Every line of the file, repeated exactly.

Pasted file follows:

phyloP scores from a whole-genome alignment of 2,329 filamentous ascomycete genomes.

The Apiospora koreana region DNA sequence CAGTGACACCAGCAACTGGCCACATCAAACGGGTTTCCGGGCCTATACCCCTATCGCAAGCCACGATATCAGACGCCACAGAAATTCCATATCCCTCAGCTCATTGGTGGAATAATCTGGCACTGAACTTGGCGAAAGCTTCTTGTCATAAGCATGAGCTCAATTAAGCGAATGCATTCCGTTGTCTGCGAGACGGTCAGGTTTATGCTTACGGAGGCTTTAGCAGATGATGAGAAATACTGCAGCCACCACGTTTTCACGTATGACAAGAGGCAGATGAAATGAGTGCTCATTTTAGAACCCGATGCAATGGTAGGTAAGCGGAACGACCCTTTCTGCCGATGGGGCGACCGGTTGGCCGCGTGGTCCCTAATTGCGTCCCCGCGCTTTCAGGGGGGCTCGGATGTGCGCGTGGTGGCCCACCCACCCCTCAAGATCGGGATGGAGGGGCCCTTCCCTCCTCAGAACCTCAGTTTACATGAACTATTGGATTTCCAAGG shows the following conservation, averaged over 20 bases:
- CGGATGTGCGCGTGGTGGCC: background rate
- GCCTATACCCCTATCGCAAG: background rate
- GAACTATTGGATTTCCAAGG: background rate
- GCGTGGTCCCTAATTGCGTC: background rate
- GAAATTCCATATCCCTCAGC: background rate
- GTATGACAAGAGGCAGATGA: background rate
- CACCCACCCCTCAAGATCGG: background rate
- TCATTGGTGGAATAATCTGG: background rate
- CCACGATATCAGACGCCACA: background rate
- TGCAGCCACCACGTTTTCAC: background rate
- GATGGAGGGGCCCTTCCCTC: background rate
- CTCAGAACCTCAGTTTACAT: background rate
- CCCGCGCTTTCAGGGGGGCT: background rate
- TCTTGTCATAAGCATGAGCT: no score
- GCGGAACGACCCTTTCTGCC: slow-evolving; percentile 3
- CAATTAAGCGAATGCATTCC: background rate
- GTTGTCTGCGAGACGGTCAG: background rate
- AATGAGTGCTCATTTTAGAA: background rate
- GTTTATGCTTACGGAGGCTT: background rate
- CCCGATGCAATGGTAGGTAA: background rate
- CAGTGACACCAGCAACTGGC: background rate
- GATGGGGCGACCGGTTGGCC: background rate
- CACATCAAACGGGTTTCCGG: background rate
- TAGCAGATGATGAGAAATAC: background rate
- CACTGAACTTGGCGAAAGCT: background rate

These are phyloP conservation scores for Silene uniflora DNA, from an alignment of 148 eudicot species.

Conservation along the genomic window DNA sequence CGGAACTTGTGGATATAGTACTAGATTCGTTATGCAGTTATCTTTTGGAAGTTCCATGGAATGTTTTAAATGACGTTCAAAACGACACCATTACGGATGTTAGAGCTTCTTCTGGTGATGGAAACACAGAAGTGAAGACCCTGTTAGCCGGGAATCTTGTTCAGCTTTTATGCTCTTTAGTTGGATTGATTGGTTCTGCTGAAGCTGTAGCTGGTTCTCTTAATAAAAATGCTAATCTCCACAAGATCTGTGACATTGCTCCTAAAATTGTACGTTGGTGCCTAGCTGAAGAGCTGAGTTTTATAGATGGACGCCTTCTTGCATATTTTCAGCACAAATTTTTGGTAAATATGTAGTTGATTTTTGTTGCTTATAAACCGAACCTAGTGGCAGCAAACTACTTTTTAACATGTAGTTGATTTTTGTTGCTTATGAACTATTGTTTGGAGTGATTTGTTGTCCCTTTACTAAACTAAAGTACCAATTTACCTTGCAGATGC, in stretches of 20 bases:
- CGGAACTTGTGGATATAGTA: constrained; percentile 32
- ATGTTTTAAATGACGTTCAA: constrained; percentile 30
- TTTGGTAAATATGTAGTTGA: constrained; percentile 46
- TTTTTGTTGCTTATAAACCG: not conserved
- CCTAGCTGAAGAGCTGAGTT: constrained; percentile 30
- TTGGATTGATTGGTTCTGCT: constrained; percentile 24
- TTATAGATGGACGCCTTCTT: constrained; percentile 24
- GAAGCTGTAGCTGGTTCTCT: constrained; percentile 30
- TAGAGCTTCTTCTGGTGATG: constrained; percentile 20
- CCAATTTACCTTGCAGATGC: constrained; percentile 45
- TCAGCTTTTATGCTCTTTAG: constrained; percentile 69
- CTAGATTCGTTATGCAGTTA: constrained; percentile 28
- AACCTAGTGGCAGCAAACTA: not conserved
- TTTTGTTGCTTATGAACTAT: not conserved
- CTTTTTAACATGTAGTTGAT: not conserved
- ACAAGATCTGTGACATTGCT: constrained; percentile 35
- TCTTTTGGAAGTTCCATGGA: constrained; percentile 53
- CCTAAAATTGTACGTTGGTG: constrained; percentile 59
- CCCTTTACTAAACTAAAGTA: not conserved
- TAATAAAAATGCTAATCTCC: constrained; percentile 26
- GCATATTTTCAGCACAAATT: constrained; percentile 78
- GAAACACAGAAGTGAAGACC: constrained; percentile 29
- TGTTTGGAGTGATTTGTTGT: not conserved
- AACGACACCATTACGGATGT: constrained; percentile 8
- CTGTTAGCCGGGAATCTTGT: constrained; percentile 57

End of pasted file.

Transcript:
phyloP scores from a whole-genome alignment of 2,329 filamentous ascomycete genomes.

The Apiospora koreana region DNA sequence CAGTGACACCAGCAACTGGCCACATCAAACGGGTTTCCGGGCCTATACCCCTATCGCAAGCCACGATATCAGACGCCACAGAAATTCCATATCCCTCAGCTCATTGGTGGAATAATCTGGCACTGAACTTGGCGAAAGCTTCTTGTCATAAGCATGAGCTCAATTAAGCGAATGCATTCCGTTGTCTGCGAGACGGTCAGGTTTATGCTTACGGAGGCTTTAGCAGATGATGAGAAATACTGCAGCCACCACGTTTTCACGTATGACAAGAGGCAGATGAAATGAGTGCTCATTTTAGAACCCGATGCAATGGTAGGTAAGCGGAACGACCCTTTCTGCCGATGGGGCGACCGGTTGGCCGCGTGGTCCCTAATTGCGTCCCCGCGCTTTCAGGGGGGCTCGGATGTGCGCGTGGTGGCCCACCCACCCCTCAAGATCGGGATGGAGGGGCCCTTCCCTCCTCAGAACCTCAGTTTACATGAACTATTGGATTTCCAAGG shows the following conservation, averaged over 20 bases:
- CGGATGTGCGCGTGGTGGCC: background rate
- GCCTATACCCCTATCGCAAG: background rate
- GAACTATTGGATTTCCAAGG: background rate
- GCGTGGTCCCTAATTGCGTC: background rate
- GAAATTCCATATCCCTCAGC: background rate
- GTATGACAAGAGGCAGATGA: background rate
- CACCCACCCCTCAAGATCGG: background rate
- TCATTGGTGGAATAATCTGG: background rate
- CCACGATATCAGACGCCACA: background rate
- TGCAGCCACCACGTTTTCAC: background rate
- GATGGAGGGGCCCTTCCCTC: background rate
- CTCAGAACCTCAGTTTACAT: background rate
- CCCGCGCTTTCAGGGGGGCT: background rate
- TCTTGTCATAAGCATGAGCT: no score
- GCGGAACGACCCTTTCTGCC: slow-evolving; percentile 3
- CAATTAAGCGAATGCATTCC: background rate
- GTTGTCTGCGAGACGGTCAG: background rate
- AATGAGTGCTCATTTTAGAA: background rate
- GTTTATGCTTACGGAGGCTT: background rate
- CCCGATGCAATGGTAGGTAA: background rate
- CAGTGACACCAGCAACTGGC: background rate
- GATGGGGCGACCGGTTGGCC: background rate
- CACATCAAACGGGTTTCCGG: background rate
- TAGCAGATGATGAGAAATAC: background rate
- CACTGAACTTGGCGAAAGCT: background rate

These are phyloP conservation scores for Silene uniflora DNA, from an alignment of 148 eudicot species.

Conservation along the genomic window DNA sequence CGGAACTTGTGGATATAGTACTAGATTCGTTATGCAGTTATCTTTTGGAAGTTCCATGGAATGTTTTAAATGACGTTCAAAACGACACCATTACGGATGTTAGAGCTTCTTCTGGTGATGGAAACACAGAAGTGAAGACCCTGTTAGCCGGGAATCTTGTTCAGCTTTTATGCTCTTTAGTTGGATTGATTGGTTCTGCTGAAGCTGTAGCTGGTTCTCTTAATAAAAATGCTAATCTCCACAAGATCTGTGACATTGCTCCTAAAATTGTACGTTGGTGCCTAGCTGAAGAGCTGAGTTTTATAGATGGACGCCTTCTTGCATATTTTCAGCACAAATTTTTGGTAAATATGTAGTTGATTTTTGTTGCTTATAAACCGAACCTAGTGGCAGCAAACTACTTTTTAACATGTAGTTGATTTTTGTTGCTTATGAACTATTGTTTGGAGTGATTTGTTGTCCCTTTACTAAACTAAAGTACCAATTTACCTTGCAGATGC, in stretches of 20 bases:
- CGGAACTTGTGGATATAGTA: constrained; percentile 32
- ATGTTTTAAATGACGTTCAA: constrained; percentile 30
- TTTGGTAAATATGTAGTTGA: constrained; percentile 46
- TTTTTGTTGCTTATAAACCG: not conserved
- CCTAGCTGAAGAGCTGAGTT: constrained; percentile 30
- TTGGATTGATTGGTTCTGCT: constrained; percentile 24
- TTATAGATGGACGCCTTCTT: constrained; percentile 24
- GAAGCTGTAGCTGGTTCTCT: constrained; percentile 30
- TAGAGCTTCTTCTGGTGATG: constrained; percentile 20
- CCAATTTACCTTGCAGATGC: constrained; percentile 45
- TCAGCTTTTATGCTCTTTAG: constrained; percentile 69
- CTAGATTCGTTATGCAGTTA: constrained; percentile 28
- AACCTAGTGGCAGCAAACTA: not conserved
- TTTTGTTGCTTATGAACTAT: not conserved
- CTTTTTAACATGTAGTTGAT: not conserved
- ACAAGATCTGTGACATTGCT: constrained; percentile 35
- TCTTTTGGAAGTTCCATGGA: constrained; percentile 53
- CCTAAAATTGTACGTTGGTG: constrained; percentile 59
- CCCTTTACTAAACTAAAGTA: not conserved
- TAATAAAAATGCTAATCTCC: constrained; percentile 26
- GCATATTTTCAGCACAAATT: constrained; percentile 78
- GAAACACAGAAGTGAAGACC: constrained; percentile 29
- TGTTTGGAGTGATTTGTTGT: not conserved
- AACGACACCATTACGGATGT: constrained; percentile 8
- CTGTTAGCCGGGAATCTTGT: constrained; percentile 57